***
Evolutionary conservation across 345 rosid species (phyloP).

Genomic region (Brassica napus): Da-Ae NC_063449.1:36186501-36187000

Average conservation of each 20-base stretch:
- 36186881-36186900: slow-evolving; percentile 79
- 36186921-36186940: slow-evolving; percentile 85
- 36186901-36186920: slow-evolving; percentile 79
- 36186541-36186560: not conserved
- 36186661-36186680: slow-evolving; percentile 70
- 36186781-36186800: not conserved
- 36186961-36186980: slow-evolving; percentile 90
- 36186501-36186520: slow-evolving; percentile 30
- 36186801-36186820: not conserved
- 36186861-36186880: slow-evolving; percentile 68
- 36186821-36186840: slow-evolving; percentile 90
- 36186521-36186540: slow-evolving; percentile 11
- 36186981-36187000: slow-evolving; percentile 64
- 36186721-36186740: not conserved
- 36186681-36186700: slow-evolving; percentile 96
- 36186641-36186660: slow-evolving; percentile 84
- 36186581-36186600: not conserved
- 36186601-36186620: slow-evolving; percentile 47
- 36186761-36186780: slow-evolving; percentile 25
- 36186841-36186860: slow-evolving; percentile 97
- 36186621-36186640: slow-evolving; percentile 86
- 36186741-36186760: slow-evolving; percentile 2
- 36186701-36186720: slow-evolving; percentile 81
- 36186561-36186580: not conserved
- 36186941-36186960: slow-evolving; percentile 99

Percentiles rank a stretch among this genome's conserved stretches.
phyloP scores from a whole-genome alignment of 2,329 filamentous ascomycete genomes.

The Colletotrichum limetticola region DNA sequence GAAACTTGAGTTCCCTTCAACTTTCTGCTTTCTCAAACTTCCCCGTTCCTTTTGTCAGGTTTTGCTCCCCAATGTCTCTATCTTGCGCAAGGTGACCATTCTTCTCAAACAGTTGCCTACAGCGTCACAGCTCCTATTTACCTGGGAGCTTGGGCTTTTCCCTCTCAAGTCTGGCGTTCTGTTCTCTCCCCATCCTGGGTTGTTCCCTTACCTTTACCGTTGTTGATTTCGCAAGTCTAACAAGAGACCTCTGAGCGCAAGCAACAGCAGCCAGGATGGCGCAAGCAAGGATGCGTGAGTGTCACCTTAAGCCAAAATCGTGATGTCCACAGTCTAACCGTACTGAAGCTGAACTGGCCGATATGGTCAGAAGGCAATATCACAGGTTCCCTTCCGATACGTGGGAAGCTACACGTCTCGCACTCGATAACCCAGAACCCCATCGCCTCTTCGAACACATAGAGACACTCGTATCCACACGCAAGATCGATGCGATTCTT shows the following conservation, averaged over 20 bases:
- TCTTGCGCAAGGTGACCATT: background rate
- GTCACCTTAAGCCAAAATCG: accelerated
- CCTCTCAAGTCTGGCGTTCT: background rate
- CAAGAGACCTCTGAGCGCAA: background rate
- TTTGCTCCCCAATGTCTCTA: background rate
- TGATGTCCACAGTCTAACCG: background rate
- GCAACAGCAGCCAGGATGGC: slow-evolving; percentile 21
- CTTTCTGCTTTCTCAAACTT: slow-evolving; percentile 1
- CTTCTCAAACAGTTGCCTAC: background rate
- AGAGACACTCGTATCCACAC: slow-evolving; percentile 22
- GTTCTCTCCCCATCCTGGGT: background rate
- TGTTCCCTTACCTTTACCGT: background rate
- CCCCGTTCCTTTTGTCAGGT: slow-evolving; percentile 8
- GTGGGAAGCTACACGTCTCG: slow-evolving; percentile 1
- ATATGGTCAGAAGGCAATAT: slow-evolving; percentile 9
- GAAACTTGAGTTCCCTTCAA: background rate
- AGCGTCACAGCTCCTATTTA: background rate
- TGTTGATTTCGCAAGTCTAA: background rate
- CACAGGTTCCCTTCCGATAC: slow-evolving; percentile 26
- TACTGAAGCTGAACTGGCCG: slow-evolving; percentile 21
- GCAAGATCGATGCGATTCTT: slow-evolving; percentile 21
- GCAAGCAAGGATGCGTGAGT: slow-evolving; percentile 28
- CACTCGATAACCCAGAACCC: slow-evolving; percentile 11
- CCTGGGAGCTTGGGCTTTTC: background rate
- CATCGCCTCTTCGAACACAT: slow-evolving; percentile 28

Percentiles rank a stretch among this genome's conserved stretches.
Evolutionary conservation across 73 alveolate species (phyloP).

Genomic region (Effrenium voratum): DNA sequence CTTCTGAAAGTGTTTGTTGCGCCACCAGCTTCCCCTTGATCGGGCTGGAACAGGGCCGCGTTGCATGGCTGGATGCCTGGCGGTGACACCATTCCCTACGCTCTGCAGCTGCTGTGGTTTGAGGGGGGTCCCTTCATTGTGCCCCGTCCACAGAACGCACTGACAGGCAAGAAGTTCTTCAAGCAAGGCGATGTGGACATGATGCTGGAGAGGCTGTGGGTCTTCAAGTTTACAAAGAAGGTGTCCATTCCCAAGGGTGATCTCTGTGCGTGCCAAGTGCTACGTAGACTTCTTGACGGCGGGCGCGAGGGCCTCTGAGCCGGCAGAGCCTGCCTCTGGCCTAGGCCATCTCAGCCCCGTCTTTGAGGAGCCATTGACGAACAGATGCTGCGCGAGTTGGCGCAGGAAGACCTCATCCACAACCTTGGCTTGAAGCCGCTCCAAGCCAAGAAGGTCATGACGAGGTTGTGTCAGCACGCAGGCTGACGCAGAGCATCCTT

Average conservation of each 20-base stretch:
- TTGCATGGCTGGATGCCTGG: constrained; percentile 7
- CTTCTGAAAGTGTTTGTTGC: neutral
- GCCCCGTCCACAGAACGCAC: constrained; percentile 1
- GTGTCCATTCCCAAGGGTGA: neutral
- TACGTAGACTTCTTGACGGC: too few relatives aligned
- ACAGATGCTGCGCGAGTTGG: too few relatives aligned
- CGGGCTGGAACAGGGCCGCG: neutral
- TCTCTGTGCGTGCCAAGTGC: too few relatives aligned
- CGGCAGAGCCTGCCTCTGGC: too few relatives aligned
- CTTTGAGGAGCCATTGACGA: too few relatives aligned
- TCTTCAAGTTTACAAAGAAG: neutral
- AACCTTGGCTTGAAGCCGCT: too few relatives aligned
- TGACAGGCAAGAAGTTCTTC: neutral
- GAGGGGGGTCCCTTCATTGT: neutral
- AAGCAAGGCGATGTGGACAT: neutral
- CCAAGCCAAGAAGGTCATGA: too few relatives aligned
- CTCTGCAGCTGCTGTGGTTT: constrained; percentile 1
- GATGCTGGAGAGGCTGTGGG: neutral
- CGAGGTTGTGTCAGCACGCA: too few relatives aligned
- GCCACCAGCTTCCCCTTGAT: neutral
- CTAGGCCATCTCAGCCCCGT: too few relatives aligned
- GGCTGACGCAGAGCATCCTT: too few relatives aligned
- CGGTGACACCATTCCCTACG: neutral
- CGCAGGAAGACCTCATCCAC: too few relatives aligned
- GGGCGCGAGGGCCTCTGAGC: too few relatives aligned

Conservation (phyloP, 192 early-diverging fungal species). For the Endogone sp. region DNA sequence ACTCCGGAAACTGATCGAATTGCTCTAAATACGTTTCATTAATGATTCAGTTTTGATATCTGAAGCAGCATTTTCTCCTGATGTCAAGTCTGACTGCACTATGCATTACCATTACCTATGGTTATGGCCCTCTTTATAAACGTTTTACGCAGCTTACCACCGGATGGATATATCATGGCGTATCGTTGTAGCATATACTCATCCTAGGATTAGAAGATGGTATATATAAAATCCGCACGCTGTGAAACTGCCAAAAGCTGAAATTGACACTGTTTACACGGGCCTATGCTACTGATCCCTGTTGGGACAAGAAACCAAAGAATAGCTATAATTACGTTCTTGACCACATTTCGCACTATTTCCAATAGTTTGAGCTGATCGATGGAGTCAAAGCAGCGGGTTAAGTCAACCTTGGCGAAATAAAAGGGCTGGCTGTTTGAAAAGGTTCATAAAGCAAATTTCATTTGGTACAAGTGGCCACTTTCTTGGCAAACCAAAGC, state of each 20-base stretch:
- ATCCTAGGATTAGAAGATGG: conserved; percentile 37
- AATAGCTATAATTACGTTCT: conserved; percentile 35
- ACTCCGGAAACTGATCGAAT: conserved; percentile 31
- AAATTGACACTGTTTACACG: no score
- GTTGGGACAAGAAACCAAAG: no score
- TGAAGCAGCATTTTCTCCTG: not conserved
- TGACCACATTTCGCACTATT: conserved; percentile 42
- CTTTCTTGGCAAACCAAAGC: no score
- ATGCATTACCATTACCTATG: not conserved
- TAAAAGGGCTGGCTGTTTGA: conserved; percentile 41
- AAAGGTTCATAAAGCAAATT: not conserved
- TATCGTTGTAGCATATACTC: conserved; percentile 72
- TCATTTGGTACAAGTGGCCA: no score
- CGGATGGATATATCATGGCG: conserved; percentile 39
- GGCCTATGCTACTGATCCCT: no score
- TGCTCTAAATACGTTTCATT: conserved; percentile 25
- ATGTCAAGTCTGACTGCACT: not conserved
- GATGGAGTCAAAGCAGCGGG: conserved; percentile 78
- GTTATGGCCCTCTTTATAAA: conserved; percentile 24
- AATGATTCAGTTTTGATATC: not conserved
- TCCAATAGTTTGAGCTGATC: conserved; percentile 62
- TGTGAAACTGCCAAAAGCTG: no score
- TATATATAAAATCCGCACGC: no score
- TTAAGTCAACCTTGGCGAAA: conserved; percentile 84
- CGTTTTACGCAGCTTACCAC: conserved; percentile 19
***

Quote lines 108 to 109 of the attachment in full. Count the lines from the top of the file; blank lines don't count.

- TGTGAAACTGCCAAAAGCTG: no score
- TATATATAAAATCCGCACGC: no score